Ocean carriers still holding the upper hand with spot rates sky high
Container shipping spot rates on the main deepsea east-west trades this week maintained the historic ...
Hapag-Lloyd is to offer a choice between a standard or premium product across some of its service routes.
The move follows an extensive market research survey by the carrier which revealed that more than 50% of respondents showed “a willingness to pay more” for a higher-quality offering.
Hapag-Lloyd is convinced shippers actually mean what they say this time, despite the failure of previous premium products in the market, notably Maersk Line’s Daily Maersk offering.
The Danish carrier launched its guaranteed space premium product in 2011, but four years on it had found that “customers were not willing to pay a higher price for better service”.
Hapag-Lloyd’s Strategy 2023, unveiled at its first Capital Markets Day at its Hamburg head office yesterday, aims to set the carrier on a course for “quality, selective global growth and profitability”.
Chief executive Rolf Habben Jansen said: “Having done two mergers in the last four years, one has to ask the question, OK, so what’s next?”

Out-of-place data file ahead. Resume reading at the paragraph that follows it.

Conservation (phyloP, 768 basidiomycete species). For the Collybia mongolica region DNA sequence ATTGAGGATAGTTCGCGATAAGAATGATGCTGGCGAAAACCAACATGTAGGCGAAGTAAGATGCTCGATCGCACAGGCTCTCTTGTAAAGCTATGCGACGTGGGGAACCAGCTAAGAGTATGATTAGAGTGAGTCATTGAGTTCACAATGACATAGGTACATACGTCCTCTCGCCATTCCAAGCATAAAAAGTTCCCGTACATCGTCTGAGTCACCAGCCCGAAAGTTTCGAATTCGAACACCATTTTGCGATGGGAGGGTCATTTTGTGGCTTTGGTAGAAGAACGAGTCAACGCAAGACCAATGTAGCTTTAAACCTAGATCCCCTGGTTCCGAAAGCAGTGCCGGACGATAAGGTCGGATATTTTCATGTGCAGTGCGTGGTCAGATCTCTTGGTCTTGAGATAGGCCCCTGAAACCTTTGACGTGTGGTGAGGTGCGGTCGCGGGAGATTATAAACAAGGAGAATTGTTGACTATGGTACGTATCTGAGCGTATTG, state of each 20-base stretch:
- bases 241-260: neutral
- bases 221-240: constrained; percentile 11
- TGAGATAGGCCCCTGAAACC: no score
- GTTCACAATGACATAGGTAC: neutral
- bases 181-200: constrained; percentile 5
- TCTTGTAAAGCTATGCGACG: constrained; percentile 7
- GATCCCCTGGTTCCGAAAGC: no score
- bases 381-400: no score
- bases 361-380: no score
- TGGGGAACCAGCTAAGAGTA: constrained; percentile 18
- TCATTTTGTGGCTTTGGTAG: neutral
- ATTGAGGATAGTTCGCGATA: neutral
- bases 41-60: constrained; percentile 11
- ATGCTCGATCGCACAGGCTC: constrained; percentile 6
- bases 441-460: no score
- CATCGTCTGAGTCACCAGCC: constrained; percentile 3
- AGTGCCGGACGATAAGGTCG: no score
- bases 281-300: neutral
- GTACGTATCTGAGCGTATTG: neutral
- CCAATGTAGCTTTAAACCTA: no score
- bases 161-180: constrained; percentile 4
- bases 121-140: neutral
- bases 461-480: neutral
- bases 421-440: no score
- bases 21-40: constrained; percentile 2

And questioning the scale value for liner mergers, which he claimed “had diminished significantly”, he added: “Are there other ways to be successful, going forward?”
He said: “We don’t see any further consolidation within the top six or seven carriers, but there could still be smaller players picked up by one or the other.
“Size is not the name of the game anymore, but customer orientation. It is obvious that customers expect more reliable supply chains, so our industry needs to change and invest more.”
Mr Habben Jansen outlined the three “overarching goals” of Strategy 2023: be profitable throughout the cycle; expand in key growth markets (taking its total global market share towards a target of 10% from the current 7%); and be number-one for quality, thereby focusing on having the best-paying cargo onboard its vessels.
In order to achieve its profitability aspirations, “not only in the good years, but also in the bad”, Mr Habben Jansen revealed a new cost management programme that targeted an annual saving of between $350m and $400m.
These would come from “network optimisation, terminal partnering and further improvements in procurement and container steering”, which includes reducing transhipment, empty equipment moves and feedering.
Hapag-Lloyd also pledged more investment in digitalisation and automation, with a target of increasing its share of the online business via its web channel to 15% of its volumes by 2023, from the current 5% or so.